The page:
It’s a relatively laid-back night at home as everyone settles into their pre-bedtime activities. Wife and I are holed up in our bed finishing our recap of our individual days. There is an occasional child that enters, since God forbid, we talk without children intervening.

Sunday

I wake up to Sunday, and children are up before me. We begin the daily dance of what’s for breakfast. Some children (Jay and The Boy) begin another quest for pancakes. Again, I tell them there are no pancakes. The two retreat to the living room for a YouTube session as they commiserate over their morning. There is a small silver lining for The Boy’s weekend: There is no soccer game. In spite of this good news, there are no pancakes.

Our Sunday is spent attending to whatever damage is done by the children over the weekend, preparing for the upcoming week, and savoring whatever quiet moments we have before answering the madness of Monday. I’m looking forward to Monday and the children pursuing their academic interests, while the children lament the clock winding down to their doom.

Protecting your Treats from Nosy Children

Quickly eating before being caught.

You read stories of American colonists hiding stores of ammunition ahead of the British army coming to seize it. Pirates hid treasure. People would secretly make then hide booze. People did whatever it took to make sure someone else didn’t take what was theirs.

photo: gotrum.com

I’m seriously considering these practices in my house. As you know, I’m usually the one who does the grocery shopping. Sometimes I need to go to the wholesale store. This is necessary when you have five children, three of them are in athletics (if you count cheerleading).

I get this. I played sports. I rode a bike. You sweat. You need to hydrate. It happens. I understand this. What I don’t understand is why one of the Gaggle needs to pack four sports drinks in the morning. He needs to stay hydrated. Do the water fountains not work in the school?

The Boy is one of the children in sports. He needs to hydrate. That would be fine if he actually finished his hydration. He doesn’t and he’s not the only one. Wife and I are constantly finding half-full (or half-empty) bottles around the house. They belong to nobody, of course. All of the children are perfect and they finish and properly dispose of everything they consume.

Sometimes I see something I think Wife will really like when I’m shopping so I grab it. Something nice to give her while she overworks at her job. I make sure to give it to her while the little pillagers are at school. If they’re home, I’ll tuck it under something in a bag, then retrieve it and, with great stealth, slip it under some papers or behind a book so she can enjoy it without having it poached by one of the Miracles of Christ.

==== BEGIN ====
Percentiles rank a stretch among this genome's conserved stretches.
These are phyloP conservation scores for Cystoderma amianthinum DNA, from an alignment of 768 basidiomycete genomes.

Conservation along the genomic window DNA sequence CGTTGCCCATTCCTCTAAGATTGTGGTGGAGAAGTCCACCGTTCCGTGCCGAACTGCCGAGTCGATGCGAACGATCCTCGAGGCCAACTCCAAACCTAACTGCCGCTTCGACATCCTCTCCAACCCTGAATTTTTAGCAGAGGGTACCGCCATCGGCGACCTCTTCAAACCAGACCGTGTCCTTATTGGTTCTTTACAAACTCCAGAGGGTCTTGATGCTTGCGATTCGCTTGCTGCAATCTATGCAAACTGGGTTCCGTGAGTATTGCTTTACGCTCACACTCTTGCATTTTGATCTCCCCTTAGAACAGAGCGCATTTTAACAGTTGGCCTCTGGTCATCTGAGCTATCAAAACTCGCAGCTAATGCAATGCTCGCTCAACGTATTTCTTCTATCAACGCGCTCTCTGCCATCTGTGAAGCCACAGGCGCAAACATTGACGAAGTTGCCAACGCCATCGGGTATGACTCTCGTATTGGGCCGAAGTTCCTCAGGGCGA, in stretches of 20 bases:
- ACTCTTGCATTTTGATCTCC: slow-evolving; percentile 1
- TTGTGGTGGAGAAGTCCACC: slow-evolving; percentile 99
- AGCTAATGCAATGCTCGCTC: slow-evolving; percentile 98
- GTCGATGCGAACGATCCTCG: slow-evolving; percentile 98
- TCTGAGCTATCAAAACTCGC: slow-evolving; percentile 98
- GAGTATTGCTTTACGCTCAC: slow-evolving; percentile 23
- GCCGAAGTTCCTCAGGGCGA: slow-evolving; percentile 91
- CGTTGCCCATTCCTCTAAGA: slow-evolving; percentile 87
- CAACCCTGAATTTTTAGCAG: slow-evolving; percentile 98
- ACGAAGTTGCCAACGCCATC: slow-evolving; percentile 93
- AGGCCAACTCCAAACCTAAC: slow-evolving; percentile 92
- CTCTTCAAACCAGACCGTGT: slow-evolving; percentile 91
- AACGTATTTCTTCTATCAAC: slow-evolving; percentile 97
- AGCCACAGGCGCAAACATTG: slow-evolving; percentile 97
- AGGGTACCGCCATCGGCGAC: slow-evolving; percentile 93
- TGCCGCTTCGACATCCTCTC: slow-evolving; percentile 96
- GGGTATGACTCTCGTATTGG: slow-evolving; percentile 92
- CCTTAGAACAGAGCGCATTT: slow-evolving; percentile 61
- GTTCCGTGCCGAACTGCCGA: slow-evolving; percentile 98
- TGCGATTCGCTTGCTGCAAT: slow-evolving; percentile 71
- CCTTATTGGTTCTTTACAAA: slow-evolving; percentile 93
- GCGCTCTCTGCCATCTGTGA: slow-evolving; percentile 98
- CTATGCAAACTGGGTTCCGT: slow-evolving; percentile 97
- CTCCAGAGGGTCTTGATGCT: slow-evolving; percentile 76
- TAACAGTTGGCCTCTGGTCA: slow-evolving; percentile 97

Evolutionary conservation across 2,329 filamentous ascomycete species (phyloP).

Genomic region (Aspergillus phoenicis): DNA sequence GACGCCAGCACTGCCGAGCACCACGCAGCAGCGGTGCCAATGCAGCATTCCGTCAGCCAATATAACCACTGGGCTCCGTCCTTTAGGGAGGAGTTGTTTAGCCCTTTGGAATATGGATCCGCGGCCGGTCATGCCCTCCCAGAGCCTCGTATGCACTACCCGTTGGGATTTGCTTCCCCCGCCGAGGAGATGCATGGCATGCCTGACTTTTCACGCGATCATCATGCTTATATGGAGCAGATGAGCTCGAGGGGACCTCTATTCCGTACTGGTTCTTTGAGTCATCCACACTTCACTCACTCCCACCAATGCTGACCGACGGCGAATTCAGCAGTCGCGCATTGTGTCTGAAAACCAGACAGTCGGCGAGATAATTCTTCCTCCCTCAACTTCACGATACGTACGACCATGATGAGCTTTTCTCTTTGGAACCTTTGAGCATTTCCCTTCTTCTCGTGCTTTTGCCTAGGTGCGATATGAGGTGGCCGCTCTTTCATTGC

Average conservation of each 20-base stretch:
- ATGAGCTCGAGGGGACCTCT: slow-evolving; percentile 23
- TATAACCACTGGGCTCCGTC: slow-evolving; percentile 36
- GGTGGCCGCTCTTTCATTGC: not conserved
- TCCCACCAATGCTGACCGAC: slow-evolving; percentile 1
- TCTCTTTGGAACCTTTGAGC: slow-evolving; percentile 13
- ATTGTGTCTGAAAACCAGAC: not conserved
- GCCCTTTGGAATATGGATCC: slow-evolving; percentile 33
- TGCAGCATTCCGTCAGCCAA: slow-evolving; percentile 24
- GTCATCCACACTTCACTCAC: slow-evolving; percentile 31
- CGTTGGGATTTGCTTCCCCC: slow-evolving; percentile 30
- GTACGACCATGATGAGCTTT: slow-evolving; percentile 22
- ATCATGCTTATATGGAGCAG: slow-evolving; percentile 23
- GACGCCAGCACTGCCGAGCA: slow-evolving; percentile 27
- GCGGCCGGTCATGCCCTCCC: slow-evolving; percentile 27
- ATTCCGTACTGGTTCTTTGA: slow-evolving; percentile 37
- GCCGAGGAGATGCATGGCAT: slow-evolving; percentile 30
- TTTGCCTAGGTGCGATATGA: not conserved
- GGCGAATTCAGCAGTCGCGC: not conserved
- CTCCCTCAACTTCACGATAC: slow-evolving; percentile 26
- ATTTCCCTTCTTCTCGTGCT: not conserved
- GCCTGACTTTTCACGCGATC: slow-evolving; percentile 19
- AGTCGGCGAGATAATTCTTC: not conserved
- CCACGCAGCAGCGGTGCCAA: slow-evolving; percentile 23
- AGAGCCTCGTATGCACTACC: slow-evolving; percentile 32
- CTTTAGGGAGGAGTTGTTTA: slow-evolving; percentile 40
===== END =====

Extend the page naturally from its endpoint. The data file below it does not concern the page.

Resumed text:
Wife has seen what’s going on as we find depleted supplies of tonic and juice and assorted treats. She has resorted to taking some of these rations and storing them in special hiding places so she can enjoy a little something when she feels like it instead of gobbling up something for the sake of getting something she’d like before the children conduct their raid and it’s gonna forever.

Interestingly enough, my store of fruits and vegetables hasn’t been pilfered 🤔. It’s a fascinating thing that occurs at my house, but I haven’t had the need to hide apples, oranges, peaches, plums, or carrots. It’s a phenomenal situation, but this is one of the reasons they’re called the Miracles of Christ.

The colonists hid guns in woodpiles, bullets in sacks and barrels. Bruce Wayne has secret passages at Wayne Manor. Heroes have ways to hide and store necessary supplies for when they need it. Wife has taken to these tactics before the locusts – I mean, children – descend upon the spoils of a shopping trip. If we’re lucky, they’re absorbed in a screen that provides some mind-numbing experience for them. This allows us to find a place to hide something being saved for a special occasion or something that’s planned for a meal. Either way, we have our system. It may not be as elaborate of a system used to warn of British coming into Boston Harbor, but it does allow me and wife to preserve our stores and hold off the grocery shopping for another hour.